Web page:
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Understanding How Retirement Accounts Get Split During A Divorce

Posted by James Cummings | Aug 25, 2017 | 0 Comments

When you're in the process of divorcing or realize that divorce is imminent, you may have a lot of questions and concerns. Couples may focus on the different steps of the divorce process, the division of equity in the marital home or who will get primary custody of the minor children. However, it's equally important to understand that divorce can and will have an impact on your retirement accounts.

You may think that because your retirement account is only in your name that you won't have to share its content with your spouse during the divorce. Unless you have a prenuptial agreement in place that explicitly states you will retain the entire proceeds from your retirement account, you most likely will end up splitting these retirement funds with your spouse.

Divvying up the pensions can mean that you have far less saved than you had hoped to by this point in your life. Understanding this process can help empower you to make better financial decisions moving forward.

Dates of deposits, not the name on the account, matter most

Connecticut is an equitable distribution state, which means that the courts will seek to fairly divide all assets acquired during the marriage. Fair and equal are not always the same, however.

For the purpose of your retirement accounts, “fair and equal distribution” means that if deposits were made into the account during your marriage, the courts will likely consider those funds subject to division. The amount deposited in your Roth IRA or 401K during your marriage will typically end up impacting the total asset division process.

Sometimes, the courts may award the retirement account to one party and simply deduct that amount from the value of the other assets split in the divorce. Other times, the courts may order that the retirement accounts must get split between both spouses. That court order protects you from any fees or fines associated with an early withdrawal of retirement funds.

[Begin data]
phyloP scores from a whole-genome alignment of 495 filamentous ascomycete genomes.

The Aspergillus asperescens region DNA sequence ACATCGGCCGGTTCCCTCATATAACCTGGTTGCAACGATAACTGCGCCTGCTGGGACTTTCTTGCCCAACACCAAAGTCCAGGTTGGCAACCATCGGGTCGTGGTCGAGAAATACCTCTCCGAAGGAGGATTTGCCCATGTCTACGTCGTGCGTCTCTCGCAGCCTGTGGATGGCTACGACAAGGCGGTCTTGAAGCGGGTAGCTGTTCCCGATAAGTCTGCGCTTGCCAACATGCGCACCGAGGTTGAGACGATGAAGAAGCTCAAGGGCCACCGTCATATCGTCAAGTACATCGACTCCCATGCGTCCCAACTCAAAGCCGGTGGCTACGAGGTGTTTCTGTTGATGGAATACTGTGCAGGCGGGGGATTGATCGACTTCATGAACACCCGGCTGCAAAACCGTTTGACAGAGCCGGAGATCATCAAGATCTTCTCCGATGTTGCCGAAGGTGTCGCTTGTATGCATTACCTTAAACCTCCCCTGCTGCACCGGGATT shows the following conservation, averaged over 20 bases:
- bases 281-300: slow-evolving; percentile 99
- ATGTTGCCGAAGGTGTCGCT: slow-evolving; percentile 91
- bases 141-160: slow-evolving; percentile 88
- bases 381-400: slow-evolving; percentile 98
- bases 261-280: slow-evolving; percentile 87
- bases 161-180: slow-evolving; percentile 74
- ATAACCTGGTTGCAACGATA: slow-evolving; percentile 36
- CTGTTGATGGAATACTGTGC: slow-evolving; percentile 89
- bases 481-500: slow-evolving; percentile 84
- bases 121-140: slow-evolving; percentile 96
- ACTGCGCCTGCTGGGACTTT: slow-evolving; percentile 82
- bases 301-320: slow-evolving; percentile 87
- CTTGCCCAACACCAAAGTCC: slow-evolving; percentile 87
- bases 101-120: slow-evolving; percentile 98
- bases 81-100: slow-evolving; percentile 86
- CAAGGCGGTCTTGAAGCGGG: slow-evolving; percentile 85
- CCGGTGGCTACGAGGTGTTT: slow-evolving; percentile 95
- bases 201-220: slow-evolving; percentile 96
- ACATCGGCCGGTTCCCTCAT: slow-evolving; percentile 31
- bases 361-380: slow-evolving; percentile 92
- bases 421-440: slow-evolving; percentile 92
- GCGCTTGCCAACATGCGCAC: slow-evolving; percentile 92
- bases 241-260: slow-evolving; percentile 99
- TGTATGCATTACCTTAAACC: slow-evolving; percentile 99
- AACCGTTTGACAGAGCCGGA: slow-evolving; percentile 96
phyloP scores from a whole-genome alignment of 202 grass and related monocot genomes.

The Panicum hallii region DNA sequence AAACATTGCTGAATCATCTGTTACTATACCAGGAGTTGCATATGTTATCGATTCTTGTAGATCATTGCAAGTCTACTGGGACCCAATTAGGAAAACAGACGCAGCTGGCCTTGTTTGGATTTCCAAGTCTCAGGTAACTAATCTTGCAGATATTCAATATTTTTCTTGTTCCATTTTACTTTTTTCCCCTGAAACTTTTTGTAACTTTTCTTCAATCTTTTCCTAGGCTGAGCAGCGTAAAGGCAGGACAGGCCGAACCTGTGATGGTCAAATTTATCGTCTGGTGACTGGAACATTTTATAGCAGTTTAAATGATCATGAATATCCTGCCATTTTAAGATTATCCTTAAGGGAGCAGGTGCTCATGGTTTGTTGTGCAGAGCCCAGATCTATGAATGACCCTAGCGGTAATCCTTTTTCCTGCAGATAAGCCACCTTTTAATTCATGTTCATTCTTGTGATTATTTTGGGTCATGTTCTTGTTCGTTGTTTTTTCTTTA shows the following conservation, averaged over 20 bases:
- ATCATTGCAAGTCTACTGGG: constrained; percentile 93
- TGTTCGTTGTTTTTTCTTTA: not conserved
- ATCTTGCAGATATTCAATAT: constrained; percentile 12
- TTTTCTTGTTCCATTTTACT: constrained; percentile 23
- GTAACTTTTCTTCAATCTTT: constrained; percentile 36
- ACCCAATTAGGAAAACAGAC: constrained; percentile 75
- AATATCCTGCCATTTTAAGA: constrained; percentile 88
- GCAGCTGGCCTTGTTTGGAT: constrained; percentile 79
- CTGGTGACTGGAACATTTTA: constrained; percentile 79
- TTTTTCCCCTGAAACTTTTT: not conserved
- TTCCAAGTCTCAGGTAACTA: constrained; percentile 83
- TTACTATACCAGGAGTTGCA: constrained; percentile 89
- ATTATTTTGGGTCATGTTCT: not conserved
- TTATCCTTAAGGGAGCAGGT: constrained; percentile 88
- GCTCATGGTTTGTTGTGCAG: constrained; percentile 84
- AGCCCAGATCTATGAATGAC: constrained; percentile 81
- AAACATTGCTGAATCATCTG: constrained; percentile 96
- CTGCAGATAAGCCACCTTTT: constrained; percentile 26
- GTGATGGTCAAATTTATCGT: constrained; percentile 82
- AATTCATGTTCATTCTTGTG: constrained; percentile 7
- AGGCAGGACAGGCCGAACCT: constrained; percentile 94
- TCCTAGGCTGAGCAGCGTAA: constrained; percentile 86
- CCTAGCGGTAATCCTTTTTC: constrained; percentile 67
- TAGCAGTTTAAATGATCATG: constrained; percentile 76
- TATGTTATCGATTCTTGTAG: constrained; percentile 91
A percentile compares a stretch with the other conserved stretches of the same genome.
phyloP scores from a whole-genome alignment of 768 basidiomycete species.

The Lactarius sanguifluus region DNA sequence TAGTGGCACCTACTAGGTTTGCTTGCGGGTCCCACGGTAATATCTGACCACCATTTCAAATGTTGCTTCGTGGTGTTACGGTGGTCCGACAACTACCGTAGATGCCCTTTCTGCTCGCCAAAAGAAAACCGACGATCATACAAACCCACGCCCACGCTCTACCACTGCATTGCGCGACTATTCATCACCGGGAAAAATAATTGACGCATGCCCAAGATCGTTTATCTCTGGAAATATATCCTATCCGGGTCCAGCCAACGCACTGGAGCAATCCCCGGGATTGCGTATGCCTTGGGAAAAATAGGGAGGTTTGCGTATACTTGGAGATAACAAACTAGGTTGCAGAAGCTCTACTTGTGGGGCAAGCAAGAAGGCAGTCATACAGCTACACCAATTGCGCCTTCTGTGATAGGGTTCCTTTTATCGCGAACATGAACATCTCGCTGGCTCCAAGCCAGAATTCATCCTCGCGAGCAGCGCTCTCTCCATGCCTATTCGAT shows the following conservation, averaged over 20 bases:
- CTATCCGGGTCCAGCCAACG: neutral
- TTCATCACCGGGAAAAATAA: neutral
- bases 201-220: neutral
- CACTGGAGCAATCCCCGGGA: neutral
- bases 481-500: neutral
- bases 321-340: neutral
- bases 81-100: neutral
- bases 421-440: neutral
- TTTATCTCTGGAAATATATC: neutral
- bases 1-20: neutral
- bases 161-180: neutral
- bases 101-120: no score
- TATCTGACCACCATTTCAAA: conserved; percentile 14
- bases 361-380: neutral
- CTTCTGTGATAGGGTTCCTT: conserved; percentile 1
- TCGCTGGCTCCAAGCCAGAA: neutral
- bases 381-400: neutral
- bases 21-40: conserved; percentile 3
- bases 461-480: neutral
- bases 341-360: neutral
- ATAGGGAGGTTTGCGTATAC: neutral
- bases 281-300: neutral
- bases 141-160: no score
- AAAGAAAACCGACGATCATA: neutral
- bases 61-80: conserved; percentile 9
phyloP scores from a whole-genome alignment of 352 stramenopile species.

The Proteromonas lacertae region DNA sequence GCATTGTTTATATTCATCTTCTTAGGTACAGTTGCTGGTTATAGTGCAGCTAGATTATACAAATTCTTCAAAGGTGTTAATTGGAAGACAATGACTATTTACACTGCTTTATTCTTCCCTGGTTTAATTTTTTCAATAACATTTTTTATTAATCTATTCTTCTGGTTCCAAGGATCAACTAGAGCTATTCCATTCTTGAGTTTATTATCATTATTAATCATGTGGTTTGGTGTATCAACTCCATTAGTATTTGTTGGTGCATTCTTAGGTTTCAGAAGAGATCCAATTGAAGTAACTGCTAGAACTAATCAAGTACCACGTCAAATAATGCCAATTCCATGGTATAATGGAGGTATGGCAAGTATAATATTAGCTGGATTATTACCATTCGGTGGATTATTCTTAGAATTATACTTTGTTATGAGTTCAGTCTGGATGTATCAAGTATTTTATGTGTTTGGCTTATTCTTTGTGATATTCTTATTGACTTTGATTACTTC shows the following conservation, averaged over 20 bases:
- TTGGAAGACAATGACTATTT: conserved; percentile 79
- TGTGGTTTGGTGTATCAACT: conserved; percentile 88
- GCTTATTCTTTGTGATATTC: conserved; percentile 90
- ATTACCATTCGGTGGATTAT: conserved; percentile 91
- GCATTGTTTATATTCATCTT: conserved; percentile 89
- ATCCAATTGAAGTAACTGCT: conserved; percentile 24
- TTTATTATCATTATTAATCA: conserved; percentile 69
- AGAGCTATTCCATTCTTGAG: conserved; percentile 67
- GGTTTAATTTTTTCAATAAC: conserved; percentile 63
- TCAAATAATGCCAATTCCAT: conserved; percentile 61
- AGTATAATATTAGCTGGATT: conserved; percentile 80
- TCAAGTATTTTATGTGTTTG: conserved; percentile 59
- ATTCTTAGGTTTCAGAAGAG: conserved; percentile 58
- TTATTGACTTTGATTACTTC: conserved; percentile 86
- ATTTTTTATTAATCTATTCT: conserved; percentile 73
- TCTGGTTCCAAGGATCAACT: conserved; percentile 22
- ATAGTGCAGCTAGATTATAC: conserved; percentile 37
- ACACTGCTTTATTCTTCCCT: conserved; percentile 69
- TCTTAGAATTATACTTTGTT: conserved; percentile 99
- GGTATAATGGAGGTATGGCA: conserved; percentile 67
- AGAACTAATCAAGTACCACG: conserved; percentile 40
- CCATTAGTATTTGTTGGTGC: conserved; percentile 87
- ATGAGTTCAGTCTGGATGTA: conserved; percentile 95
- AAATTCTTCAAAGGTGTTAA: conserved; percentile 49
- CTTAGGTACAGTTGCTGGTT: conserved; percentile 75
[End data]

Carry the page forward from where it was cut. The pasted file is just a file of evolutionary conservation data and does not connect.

You need special paperwork to avoid fines, tax penalties and fees

You are likely familiar with the early withdrawal penalties for your retirement account. The good news is that when retirement accounts get split as a result of a court order, you won't have to worry about those costs. You will need to follow specific procedures and file specific paperwork to avoid incurring any penalties.

For those with a 401K, a Qualified Domestic Relations Order (QDRO) is used to divide retirement accounts without penalty. Generally, the courts will refer to any documents ordering the division of retirement accounts as QDROs, even if they technically have other names for different retirement products. Each QDRO requires specific information, including the name and mailing address of the recipient of the split funds, as well as the percentage that person will receive and the frequency or number of disbursements.

The good news is that, in addition to avoiding penalties and extra taxes, once you submit a QDRO to your retirement fund administrator, your work is done. The plan manager will handle transferring the assets to the new account, which is typically an IRA. From there, you can work on rebuilding the assets that you had to split with your spouse.

About the Author

James Cummings

James lives in Southbury with his wife, Lynn, and their children, James, and Chloe. He enjoys skiing and fishing in his spare time, and is actively involved in local civil affairs in his hometown of Southbury and the greater Waterbury area.


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